Eight points isn't a particularly easy deficit to make up in less than 90 seconds. Dwyane Wade came this close to helping the Heat do just that against the Clips last night.
After Baron Davis hit a fadeaway to put the home team up by a 97-89 count with 1:23 to play, Wade responded with a baby jumper, a trey and a dish off of penetration to a wide open Udonis Haslem for the jumper that cut the Clips' lead to one with 7.6 seconds remaining.
And that was all before the drama even started.
Leading 97-96, the Clips called timeout to advance the ball to the frontcourt. If they could successfully inbound the ball, Miami would be forced to foul in order to extend the game.
Wade had other ideas.
The man known as Flash read Baron Davis perfectly and sprinted toward the sideline near midcourt to intercept the Clipper guard's pass toward the time line. As Wade reached the boundary, he left his feet and in one motion grabbed the ball, turned and flung it back in the direction of teammates already breaking toward the Miami basket. Behind him, referee Courtney Kirkland - originally in just the position to need to scramble out of Wade's way - lay flat on his back on top of the scorer's table.
I'm still unsure as to which referee blew it, but one of them definitely did so just as Wade was throwing the ball back toward the middle of the floor. In real time, Wade looked to be very close to the sideline, and an out-of-bounds call seemed reasonable.
The officials conferenced, and as they did, the Clippers announcers informed us that Wade was claiming that he had attempted to call timeout while in the air. The officials weren't having it. Clippers ball came the signal.
It was at this point that I saw something that I can't recall ever seeing prior: A team got a crucial call changed by what appeared to be simple virtue of arguing. Sure, every now and again, the officials come together after a play in the midst of a game and reverse an out-of-bounds call or settle an internal block-charge argument. But it rarely happens in the final seconds of a close game, and it never happens after the officials have already put their heads together to make a call.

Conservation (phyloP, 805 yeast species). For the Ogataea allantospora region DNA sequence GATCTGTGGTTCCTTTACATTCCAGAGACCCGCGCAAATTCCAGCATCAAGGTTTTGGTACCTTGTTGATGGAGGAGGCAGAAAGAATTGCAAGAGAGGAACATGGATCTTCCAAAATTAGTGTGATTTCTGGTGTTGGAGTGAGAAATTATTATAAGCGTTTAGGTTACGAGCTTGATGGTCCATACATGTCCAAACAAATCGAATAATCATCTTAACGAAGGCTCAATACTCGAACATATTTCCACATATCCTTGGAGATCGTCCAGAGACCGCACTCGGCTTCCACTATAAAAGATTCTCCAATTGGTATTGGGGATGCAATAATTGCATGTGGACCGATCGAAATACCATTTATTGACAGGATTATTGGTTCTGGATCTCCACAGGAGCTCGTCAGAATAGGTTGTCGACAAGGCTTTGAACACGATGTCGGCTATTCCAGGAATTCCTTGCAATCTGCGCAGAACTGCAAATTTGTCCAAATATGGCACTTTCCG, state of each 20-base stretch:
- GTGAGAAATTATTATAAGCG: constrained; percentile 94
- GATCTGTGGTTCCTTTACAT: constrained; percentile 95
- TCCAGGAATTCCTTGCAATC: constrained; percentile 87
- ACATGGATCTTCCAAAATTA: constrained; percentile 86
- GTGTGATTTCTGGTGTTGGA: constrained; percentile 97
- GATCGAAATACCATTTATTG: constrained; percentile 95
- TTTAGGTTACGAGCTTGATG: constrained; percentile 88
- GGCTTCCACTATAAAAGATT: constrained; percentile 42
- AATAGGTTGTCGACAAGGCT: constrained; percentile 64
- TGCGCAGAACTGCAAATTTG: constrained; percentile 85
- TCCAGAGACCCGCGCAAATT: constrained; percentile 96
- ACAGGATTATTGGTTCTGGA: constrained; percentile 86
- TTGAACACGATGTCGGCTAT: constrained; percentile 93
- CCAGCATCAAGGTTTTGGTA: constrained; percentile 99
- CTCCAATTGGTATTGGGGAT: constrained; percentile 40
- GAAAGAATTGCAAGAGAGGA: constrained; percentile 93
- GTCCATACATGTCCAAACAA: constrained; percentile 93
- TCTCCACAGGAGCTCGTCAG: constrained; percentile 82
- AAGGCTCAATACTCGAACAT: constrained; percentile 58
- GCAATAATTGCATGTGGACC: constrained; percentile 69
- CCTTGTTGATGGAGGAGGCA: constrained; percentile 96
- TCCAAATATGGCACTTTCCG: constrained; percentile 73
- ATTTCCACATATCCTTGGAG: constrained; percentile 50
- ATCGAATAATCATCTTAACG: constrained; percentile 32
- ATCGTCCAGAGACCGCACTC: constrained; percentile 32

But after the initial call was made, Erik Spoelstra (who constantly amuses me because he looks both as though he is perpetually coming out of the shower and just nearly old enough to be going to sophomore history class rather than coaching a professional basketball team) and several of his players immediately engaged the referees with their dissent. Whether Spoelstra was making the case that Wade was in bounds or had called timeout remains unclear. What is clear is that the officiating crew never consulted replay, yet moments later they met once more and then awarded Miami the ball. Watching television replays on my couch, Wade appeared clearly in bounds, but again, the officials didn't use consult video. I've never seen anything like this before.
Mike Dunleavy didn't seem too familiar with this process either, and he was predictably quite peeved.
But two timeouts, a foul (the Clips had one to give) and seven basketball seconds that seemed encapsulated in about half an hour of real time later, none of it mattered. Davis fouled Wade on the floor with 2.9 seconds to play, and on the ensuing inbounds, the Heat got nothing better than a falling-away 28-foot fling attempted by Wade over Marcus Camby, and it drew nothing but air. Ball game: Clippers 97, Heat 96.
The Heat couldn't roar all the way back in Los Angeles, but thanks to five points, a key assist and a huh-yuge steal from Dwyane Wade in the final 83 seconds, they sure made it close. Meanwhile, officials Courtney Kirkland, Greg Willard and Ron Olesiak reminded me once more that there is a first time for everything.
I'll be waking in less than four hours to head to the airport for an early flight, but getting to see the finish to this one makes the sleep deprivation well worth it.